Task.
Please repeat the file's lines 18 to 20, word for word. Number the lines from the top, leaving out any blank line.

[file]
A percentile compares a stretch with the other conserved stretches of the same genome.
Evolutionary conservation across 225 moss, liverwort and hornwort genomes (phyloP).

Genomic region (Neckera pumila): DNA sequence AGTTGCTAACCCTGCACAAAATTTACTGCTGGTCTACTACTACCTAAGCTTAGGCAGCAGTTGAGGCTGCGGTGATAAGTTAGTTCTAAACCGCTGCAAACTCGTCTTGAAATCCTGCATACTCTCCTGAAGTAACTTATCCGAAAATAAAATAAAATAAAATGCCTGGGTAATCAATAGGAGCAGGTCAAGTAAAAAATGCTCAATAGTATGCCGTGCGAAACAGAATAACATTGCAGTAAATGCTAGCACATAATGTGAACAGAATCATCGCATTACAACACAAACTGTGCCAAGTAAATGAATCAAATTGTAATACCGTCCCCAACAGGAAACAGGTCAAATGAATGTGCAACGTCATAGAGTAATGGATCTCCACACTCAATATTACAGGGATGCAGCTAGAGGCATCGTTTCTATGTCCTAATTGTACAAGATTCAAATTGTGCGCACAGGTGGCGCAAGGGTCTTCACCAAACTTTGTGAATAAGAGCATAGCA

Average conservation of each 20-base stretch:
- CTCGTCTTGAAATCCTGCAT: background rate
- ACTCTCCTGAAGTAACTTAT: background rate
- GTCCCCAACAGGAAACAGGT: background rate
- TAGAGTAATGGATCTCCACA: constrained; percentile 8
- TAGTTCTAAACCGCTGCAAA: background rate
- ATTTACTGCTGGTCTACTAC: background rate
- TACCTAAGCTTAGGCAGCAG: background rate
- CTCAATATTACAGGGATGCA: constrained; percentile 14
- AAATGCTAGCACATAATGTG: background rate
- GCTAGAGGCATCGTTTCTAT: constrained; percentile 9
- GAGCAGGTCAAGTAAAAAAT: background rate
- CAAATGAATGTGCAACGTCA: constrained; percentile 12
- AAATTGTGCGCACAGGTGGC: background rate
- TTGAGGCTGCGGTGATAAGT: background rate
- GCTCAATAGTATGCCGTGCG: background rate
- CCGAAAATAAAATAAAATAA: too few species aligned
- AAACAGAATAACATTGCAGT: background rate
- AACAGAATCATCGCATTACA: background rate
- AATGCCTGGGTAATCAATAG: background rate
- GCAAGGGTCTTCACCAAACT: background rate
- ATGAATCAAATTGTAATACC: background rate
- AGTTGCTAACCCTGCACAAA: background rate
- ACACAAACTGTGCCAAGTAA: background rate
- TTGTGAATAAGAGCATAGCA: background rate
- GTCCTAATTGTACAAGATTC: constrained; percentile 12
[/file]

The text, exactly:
- TTGAGGCTGCGGTGATAAGT: background rate
- GCTCAATAGTATGCCGTGCG: background rate
- CCGAAAATAAAATAAAATAA: too few species aligned